As an integrative practitioner I see many people who have either stress as a component of their health problems or as the true root of their physical ailments. Everyone has stress and to some degree it's good for us. Unfortunately most of us have more than we can handle. The key is to improve the body's ability to handle the stress that comes our way. This can be done in various ways. More and better sleep is powerful. So is simply drinking your 64-80 oz of water daily. And then there are great foods and nutrients which give the body the raw materials it needs to build hormones, neurotrasmitters, and immune factors. So if you're experiencing stress that is overwhelming you should see someone who knows about these methods. The stressors may still be there but you'll be able to handle it better! That's how you can break the vicious circle that occurs with the effects of stress on the body.
HARRISONBURG - As the economic news worsens by the day, physicians and therapists who treat the physical and mental effects of stress and anxiety are seeing more new patients - and an increase in symptoms among longtime patients.
According to a survey by the American Psychological Association, stress due to the economic downturn is making Americans angry, sleepless and anxious - and that survey was completed in August 2008, before the worst of the news about the economy had surfaced.
Seventy-two percent of Americans cited money as a significant source of stress, and 69 percent cited the economy, according to the APA.
"Some clients have expressed distress over losing large portions of their retirement that was tied to the failing stock market as well as the mortgage crisis," said Dr. Audie Gaddis, owner of Commonwealth Psychological Services. "Many are reporting fears that they may lose their jobs."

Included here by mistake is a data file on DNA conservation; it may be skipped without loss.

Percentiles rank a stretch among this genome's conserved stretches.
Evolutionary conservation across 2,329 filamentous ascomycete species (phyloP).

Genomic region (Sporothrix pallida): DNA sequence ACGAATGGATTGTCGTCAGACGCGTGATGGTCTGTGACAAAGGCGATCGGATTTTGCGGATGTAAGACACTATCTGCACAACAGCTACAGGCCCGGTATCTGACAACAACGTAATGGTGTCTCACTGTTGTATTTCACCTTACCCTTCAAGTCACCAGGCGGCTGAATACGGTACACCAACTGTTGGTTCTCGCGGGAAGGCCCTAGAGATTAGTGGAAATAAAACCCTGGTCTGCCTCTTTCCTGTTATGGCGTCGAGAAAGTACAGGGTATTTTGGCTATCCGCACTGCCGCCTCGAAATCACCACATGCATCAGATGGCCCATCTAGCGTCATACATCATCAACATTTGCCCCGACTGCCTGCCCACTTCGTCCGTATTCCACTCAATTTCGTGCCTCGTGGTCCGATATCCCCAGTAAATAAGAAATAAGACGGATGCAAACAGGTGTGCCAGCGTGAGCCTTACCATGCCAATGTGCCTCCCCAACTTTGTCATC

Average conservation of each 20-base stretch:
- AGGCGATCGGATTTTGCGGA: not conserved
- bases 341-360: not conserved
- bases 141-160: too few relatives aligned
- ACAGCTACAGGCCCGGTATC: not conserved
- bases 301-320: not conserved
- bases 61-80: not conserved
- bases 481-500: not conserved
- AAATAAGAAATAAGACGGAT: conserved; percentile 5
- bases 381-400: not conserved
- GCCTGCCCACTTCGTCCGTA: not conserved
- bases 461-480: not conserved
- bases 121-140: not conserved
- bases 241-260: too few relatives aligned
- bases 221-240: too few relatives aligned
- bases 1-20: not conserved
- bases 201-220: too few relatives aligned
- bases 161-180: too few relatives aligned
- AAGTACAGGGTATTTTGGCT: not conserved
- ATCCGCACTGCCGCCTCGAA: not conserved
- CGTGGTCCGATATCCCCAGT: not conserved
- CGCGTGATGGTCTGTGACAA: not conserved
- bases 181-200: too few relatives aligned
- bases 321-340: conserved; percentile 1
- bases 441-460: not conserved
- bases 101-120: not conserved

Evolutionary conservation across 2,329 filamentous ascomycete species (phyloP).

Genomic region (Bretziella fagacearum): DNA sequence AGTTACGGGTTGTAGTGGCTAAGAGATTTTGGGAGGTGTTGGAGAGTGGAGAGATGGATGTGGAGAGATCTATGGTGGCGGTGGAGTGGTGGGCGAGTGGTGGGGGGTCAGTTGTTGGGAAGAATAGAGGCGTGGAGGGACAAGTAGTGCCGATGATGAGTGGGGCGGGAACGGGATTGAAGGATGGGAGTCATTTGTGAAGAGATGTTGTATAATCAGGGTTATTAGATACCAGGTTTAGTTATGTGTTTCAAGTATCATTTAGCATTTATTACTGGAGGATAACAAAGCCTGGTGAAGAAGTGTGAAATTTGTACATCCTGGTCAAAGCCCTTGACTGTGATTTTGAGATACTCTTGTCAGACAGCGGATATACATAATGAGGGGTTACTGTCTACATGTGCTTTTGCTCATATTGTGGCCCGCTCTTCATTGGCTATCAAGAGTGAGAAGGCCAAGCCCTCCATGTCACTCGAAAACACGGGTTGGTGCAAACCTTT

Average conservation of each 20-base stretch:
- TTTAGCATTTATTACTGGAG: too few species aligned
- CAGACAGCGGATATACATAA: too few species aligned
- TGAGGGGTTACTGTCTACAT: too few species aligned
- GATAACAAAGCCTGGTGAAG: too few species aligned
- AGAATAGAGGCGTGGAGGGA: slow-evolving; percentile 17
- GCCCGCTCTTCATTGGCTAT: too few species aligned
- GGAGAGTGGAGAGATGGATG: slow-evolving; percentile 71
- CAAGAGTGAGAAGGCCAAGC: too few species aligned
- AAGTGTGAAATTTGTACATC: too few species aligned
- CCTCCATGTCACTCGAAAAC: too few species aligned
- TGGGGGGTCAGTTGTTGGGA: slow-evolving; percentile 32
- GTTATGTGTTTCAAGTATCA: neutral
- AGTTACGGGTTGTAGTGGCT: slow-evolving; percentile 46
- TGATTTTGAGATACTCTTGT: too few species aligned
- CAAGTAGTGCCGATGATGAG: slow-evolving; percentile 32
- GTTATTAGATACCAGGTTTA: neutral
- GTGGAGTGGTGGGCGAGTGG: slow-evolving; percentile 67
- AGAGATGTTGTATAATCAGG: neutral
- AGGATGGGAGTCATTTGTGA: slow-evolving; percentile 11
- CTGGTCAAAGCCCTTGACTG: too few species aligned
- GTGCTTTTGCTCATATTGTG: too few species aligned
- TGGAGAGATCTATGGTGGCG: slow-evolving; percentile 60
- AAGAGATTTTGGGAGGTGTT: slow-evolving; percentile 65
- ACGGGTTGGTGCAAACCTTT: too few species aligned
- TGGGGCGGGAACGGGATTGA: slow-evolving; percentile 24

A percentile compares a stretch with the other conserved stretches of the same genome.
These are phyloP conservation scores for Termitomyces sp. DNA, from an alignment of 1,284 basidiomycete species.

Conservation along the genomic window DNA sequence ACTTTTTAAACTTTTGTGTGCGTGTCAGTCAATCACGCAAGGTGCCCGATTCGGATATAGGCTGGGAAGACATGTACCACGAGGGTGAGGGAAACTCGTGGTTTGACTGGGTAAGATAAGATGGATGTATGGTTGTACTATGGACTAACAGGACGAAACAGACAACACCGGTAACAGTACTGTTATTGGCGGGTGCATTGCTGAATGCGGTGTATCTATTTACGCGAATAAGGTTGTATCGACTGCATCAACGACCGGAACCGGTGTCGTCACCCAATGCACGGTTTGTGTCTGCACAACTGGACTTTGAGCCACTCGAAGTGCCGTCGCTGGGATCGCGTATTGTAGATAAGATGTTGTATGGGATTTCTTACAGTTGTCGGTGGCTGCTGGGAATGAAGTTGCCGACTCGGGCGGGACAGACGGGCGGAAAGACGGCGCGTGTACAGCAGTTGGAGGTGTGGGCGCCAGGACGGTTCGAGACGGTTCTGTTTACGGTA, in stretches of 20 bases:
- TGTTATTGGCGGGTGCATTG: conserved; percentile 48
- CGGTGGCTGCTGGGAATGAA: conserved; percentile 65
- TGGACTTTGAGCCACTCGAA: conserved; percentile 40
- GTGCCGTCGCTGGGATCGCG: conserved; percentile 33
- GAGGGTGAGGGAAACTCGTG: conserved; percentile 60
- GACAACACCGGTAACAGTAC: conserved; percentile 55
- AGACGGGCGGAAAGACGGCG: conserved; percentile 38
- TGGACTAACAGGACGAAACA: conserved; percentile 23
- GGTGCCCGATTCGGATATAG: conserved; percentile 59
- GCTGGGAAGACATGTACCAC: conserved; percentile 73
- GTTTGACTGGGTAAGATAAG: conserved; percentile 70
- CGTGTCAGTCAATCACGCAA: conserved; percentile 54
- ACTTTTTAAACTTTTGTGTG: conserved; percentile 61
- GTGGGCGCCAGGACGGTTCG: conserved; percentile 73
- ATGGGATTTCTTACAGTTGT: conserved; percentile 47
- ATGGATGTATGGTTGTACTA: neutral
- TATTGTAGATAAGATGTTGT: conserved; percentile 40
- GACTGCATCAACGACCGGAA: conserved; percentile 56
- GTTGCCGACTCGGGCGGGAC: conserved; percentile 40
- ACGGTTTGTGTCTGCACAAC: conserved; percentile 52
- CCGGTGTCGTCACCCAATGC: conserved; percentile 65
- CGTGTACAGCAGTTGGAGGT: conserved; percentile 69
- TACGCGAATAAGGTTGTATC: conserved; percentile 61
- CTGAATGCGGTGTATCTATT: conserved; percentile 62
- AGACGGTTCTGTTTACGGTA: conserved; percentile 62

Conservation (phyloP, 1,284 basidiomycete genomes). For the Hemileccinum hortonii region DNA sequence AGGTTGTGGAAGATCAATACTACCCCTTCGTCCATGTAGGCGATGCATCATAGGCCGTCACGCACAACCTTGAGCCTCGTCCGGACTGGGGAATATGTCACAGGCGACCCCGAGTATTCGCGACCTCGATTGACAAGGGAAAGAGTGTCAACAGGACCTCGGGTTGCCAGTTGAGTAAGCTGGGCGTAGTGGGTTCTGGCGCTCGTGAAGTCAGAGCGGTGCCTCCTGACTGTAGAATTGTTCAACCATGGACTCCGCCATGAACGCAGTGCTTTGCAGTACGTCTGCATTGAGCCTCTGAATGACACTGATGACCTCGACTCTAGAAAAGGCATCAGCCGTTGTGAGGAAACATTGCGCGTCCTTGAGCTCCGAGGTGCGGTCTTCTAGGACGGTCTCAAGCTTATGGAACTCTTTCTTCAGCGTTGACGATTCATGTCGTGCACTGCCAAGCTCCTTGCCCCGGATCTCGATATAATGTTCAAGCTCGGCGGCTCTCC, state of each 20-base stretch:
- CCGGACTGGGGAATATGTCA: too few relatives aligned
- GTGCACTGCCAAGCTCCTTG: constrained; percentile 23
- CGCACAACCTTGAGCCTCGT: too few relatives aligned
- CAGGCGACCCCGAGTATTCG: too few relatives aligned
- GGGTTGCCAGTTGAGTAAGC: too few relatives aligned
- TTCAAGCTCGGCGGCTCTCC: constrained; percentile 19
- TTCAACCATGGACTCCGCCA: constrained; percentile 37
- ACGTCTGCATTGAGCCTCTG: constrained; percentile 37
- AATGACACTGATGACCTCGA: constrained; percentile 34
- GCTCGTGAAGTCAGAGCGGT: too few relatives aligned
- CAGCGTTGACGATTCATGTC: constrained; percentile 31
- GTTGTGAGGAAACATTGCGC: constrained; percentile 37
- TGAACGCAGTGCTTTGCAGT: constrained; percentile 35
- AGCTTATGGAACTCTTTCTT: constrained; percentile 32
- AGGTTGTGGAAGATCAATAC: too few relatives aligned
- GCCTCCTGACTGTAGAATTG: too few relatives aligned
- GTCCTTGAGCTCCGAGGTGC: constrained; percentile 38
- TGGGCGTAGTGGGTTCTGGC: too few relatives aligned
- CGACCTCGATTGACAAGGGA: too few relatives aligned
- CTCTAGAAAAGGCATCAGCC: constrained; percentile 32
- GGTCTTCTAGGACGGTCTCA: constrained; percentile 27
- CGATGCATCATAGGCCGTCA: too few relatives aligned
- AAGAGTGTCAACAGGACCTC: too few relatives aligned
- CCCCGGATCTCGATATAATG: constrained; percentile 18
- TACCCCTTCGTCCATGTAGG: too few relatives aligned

Work is causing stress in 68 percent of Americans, with housing coming in at 47 percent and job insecurity at 34 percent, according to the survey. Forty-six percent of Americans are now worried about providing for their families' basic needs, the APA said.
Physical, Mental Effects
Gaddis is seeing more clients who need basic anxiety management techniques and strategies to live within their means or prepare for personal financial crises.
"Clients heavily in debt and living paycheck to paycheck are quite anxious that should they lose their job their problems could readily mushroom out of control, forcing them to sell their already devalued homes or worse, face the prospects of bankruptcy," Gaddis said. "The problem [is that] these mood disorders could adversely impact job performance and money management strategies."
That in turn, he said, could lead to "self-fulfilling prophecies" among patients who lose their jobs or savings due to poor performance or bad financial decisions.
Gaddis' office also provides employment consulting and coaching, and has seen more clients coming in for help on resumés and interview skills.
Increased Fatigue, Depression
At Atwell Family Chiropractic, Dr. Daniel Atwell, who has been a chiropractor in Harrisonburg for eight years, has seen clients mention both directly and indirectly the health effects of the economy.
The APA said stressors tend to manifest themselves in distinct physical ways. In the survey, 53 percent of Americans have reported fatigue, lack of interest and motivation, feeling depressed, headaches and muscular tension, and lost sleep.
Chiropractors don't just treat physical pain, but also work to relieve stress in the nervous system, which can appear as stress tension in the spine, nervous system, back or neck, Atwell said.
Clients seem to be more stressed at this time of year, and more than last year especially, Atwell said.
Emotional stress is one of the most overlooked common factors in pain, he said.
"When it comes to any condition, we always ask our patients, if you think back to when your back or neck went out, or when you had pain, you were probably under physical, nutritional or emotional stress," he said. "It's almost always true."
It's a fair assumption that economic stress coupled with the typical stress of the holiday season can make people sick with symptoms that are often painful, Atwell said.
"What do we do during the holidays? We don't eat the best, we're also physically doing more shopping, more walking, and getting less sleep," he said. "So all parts of us are being attacked."
In his cold and flu prevention seminars, Atwell urges clients to watch those three areas - physical, nutritional and emotional.
"You can also find an avenue for stress, like journaling or meditation before you go to bed," he said. "Exercise is also a great avenue."
Contact Kate Prahlad at 574-6277 or firstname.lastname@example.org